The Wild’s season is on the brink, its power play is in shambles, its two best forwards can’t score and continue to be on the ice for goals against and its trainer’s room is starting to become a triage for goaltenders.
The Chicago Blackhawks, the best team in the NHL from start to finish, put on a defensive clinic Tuesday night and frustrated the Wild every step en route to a 3-0 victory in front of 19,378 fans at Xcel Energy Center.
The Wild had hoped to turn the Western Conference quarterfinals into a best-of-three but instead returns to Chicago for Thursday’s Game 5 down three games to one.
“It’s do or die,” defenseman Ryan Suter said. “Every single guy has to play their best game if we want a chance to keep at this thing. It’s tough to reset. But we have to go in there with a mind-set of, ‘Hey, we have nothing to lose.’ ”
One question: Who’s in goal?
Josh Harding, who took over for Niklas Backstrom when he got hurt during warm-ups before Game 1, injured his left leg Tuesday. That led to rookie Darcy Kuemper making his playoff debut to open the second period.
Backstrom, in street clothes, tossed on pads to back up Kuemper in the third period, but regardless, none of the goalies can score goals.
The Wild has six goals in the series. Its power play is a ghastly 0-for-15, going 0-for-6 Tuesday with ample opportunity to get back into a game that was hanging there.
“It’s tough when you have a lot of chances on your power play and you have nothing to show for it,” Suter said. “We had some good looks, but I guess it doesn’t matter if you don’t score.”
Patrick Sharp scored twice for Chicago, Bryan Bickell once and Corey Crawford made 25 saves for his second career postseason shutout.
The Blackhawks, who gave up the fewest goals in the NHL during the regular season, did a masterful job clamping down defensively, collapsing down low and getting into shooting lanes all night. They blocked 26 shots. The Wild missed another 17.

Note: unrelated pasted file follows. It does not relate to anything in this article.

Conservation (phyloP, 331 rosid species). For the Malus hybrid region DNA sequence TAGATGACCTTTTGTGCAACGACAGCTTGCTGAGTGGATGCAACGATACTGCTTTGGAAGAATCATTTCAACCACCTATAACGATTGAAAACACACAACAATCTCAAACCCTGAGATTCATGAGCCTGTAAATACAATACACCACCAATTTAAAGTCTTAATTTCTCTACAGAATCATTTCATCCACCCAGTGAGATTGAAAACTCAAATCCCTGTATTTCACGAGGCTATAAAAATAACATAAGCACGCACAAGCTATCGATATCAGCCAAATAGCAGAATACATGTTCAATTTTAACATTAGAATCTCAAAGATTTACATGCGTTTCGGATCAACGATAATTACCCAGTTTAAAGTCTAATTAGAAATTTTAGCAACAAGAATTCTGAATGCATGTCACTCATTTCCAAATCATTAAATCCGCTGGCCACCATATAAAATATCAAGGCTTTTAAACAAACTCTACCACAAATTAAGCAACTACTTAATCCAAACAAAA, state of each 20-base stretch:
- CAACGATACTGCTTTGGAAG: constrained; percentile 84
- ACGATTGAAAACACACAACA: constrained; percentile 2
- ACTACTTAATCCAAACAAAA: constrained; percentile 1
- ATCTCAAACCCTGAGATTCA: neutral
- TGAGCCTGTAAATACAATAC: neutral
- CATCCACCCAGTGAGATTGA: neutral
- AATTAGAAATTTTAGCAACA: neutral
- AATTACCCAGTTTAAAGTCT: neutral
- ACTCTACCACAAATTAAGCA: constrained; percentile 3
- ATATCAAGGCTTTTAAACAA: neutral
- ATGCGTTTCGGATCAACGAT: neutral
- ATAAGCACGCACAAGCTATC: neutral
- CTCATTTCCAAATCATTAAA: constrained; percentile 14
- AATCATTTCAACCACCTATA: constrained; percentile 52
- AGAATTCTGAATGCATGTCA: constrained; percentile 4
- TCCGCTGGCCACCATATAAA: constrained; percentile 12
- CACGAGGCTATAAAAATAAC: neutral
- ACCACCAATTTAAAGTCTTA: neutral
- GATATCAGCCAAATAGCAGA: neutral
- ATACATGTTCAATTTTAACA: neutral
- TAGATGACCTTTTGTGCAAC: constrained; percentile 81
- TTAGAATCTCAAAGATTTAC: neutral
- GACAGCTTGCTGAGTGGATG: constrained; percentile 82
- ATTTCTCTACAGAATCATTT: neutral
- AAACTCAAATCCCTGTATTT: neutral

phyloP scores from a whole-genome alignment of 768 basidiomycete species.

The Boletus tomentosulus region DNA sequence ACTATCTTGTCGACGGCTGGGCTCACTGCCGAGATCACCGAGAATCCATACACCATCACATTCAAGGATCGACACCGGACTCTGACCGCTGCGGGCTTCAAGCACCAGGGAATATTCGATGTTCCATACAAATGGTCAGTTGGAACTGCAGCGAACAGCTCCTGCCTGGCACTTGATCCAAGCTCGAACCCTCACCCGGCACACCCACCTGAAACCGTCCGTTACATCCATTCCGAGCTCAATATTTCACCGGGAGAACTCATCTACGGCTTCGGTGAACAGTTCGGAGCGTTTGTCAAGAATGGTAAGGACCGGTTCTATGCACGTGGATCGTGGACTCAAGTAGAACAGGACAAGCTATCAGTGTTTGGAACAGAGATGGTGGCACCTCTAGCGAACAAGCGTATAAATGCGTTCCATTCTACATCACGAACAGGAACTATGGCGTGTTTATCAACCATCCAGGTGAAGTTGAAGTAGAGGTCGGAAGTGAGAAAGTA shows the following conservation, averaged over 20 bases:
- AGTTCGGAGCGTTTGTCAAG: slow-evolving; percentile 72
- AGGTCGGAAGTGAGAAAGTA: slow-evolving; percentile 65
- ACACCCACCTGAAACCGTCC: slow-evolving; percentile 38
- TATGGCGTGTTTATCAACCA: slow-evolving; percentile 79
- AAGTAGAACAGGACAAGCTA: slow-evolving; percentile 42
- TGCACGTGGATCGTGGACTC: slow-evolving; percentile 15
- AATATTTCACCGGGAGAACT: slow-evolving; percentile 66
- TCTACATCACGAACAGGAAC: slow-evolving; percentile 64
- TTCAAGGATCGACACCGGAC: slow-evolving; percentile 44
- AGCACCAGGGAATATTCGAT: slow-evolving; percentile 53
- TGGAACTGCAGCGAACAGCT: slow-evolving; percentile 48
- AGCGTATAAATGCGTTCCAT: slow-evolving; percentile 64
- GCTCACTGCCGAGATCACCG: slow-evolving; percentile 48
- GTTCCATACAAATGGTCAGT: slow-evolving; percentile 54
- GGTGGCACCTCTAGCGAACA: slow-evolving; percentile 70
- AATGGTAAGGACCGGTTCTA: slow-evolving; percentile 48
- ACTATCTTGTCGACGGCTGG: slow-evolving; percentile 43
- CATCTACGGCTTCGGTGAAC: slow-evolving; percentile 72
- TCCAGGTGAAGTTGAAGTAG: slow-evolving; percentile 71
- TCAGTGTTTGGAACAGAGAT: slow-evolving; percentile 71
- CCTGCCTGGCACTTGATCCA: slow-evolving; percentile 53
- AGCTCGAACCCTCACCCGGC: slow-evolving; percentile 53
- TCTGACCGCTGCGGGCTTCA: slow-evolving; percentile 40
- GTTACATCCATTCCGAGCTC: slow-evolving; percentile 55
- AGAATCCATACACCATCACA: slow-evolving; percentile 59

“They’re passive, so it looks like we’ve got a lot of time … and room,” Wild forward Zach Parise said. “But they do a good job of getting in the shooting lane. So we have to figure out how to get through that.”
Koivu and Parise were each minus-2. Koivu, who doesn’t have a point through four games, is minus-5. Parise is minus-6. They attempted 20 shots on net — 12 that were either blocked or missed the cage.
“It probably wasn’t the greatest of nights, but if you know them the way I do, you are very excited to see them play Thursday night,” coach Mike Yeo said.
Koivu, who seems to be nursing a lower-body injury, admitted frustration, saying, “Obviously it’s hard. It’s tough when you’re trying to create and it’s not going in.”
In the first period, with the Wild playing well, momentum was doused when Koivu’s pass to an exiting-the-zone Parise was intercepted by two-way star Marian Hossa. One move and one pass later, and Sharp deflected Michal Handzus’ shot.
“Mikko was trying to spring us for a 2-on-1,” Parise said. “It’s the right play by him. If that gets through, we’ve got a 2-on-1. Unfortunately it didn’t.”
With 4 ½ minutes left in the first, Blackhawks captain Jonathan Toews lost a puck and landed on top of Harding.
Harding was slow to get up. At the next stoppage, he began flexing his left leg. He gutted it out the rest of the period, but an ice-cold Kuemper led the Wild onto the ice for the second.
Sixty-two seconds in, after Parise’s errant pass was picked off by Sharp, Kuemper gave up a goal he should have stopped.
“Tough situation for Kuemps to come in,” Yeo said.
From there, the Wild’s power play continued to fail, including consecutive power plays to start the third.
“That’s the difference,” Koivu said. “We couldn’t capitalize on those chances. You can’t score. You can’t win a hockey game.”
Now the Wild must somehow reel off three consecutive victories to ensure its season doesn’t end.
“You guys count us out quite a bit,” Parise said tersely. “So we’ll have to rebound and work on winning that next game and getting this series back here.”